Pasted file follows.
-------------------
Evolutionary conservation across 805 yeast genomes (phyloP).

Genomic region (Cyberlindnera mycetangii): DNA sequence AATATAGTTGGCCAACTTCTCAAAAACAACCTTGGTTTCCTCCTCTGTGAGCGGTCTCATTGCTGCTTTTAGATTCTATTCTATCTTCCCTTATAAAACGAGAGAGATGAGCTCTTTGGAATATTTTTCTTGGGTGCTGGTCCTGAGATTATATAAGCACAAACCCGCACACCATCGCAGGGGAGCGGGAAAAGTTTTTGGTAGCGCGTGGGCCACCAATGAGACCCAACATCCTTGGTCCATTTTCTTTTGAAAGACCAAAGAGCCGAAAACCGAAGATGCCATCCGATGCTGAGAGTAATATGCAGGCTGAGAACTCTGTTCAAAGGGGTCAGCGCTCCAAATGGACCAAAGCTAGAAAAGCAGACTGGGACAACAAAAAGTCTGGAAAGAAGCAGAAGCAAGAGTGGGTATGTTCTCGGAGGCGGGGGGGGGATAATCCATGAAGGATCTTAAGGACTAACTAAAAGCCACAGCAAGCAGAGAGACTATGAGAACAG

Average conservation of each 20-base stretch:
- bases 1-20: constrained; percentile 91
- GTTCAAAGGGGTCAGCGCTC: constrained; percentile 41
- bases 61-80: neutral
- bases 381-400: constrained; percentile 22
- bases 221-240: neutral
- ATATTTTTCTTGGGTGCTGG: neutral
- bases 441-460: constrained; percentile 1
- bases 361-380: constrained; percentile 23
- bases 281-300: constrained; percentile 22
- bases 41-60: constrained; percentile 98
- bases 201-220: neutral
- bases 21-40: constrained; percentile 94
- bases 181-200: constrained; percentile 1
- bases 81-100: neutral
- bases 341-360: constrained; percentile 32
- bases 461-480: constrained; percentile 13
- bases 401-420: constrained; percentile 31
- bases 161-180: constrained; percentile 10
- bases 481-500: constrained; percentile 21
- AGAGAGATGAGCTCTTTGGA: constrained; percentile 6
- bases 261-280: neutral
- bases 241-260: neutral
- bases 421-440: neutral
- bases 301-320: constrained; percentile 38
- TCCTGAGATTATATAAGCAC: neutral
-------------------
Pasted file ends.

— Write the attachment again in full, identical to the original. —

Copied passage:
Evolutionary conservation across 805 yeast genomes (phyloP).

Genomic region (Cyberlindnera mycetangii): DNA sequence AATATAGTTGGCCAACTTCTCAAAAACAACCTTGGTTTCCTCCTCTGTGAGCGGTCTCATTGCTGCTTTTAGATTCTATTCTATCTTCCCTTATAAAACGAGAGAGATGAGCTCTTTGGAATATTTTTCTTGGGTGCTGGTCCTGAGATTATATAAGCACAAACCCGCACACCATCGCAGGGGAGCGGGAAAAGTTTTTGGTAGCGCGTGGGCCACCAATGAGACCCAACATCCTTGGTCCATTTTCTTTTGAAAGACCAAAGAGCCGAAAACCGAAGATGCCATCCGATGCTGAGAGTAATATGCAGGCTGAGAACTCTGTTCAAAGGGGTCAGCGCTCCAAATGGACCAAAGCTAGAAAAGCAGACTGGGACAACAAAAAGTCTGGAAAGAAGCAGAAGCAAGAGTGGGTATGTTCTCGGAGGCGGGGGGGGGATAATCCATGAAGGATCTTAAGGACTAACTAAAAGCCACAGCAAGCAGAGAGACTATGAGAACAG

Average conservation of each 20-base stretch:
- bases 1-20: constrained; percentile 91
- GTTCAAAGGGGTCAGCGCTC: constrained; percentile 41
- bases 61-80: neutral
- bases 381-400: constrained; percentile 22
- bases 221-240: neutral
- ATATTTTTCTTGGGTGCTGG: neutral
- bases 441-460: constrained; percentile 1
- bases 361-380: constrained; percentile 23
- bases 281-300: constrained; percentile 22
- bases 41-60: constrained; percentile 98
- bases 201-220: neutral
- bases 21-40: constrained; percentile 94
- bases 181-200: constrained; percentile 1
- bases 81-100: neutral
- bases 341-360: constrained; percentile 32
- bases 461-480: constrained; percentile 13
- bases 401-420: constrained; percentile 31
- bases 161-180: constrained; percentile 10
- bases 481-500: constrained; percentile 21
- AGAGAGATGAGCTCTTTGGA: constrained; percentile 6
- bases 261-280: neutral
- bases 241-260: neutral
- bases 421-440: neutral
- bases 301-320: constrained; percentile 38
- TCCTGAGATTATATAAGCAC: neutral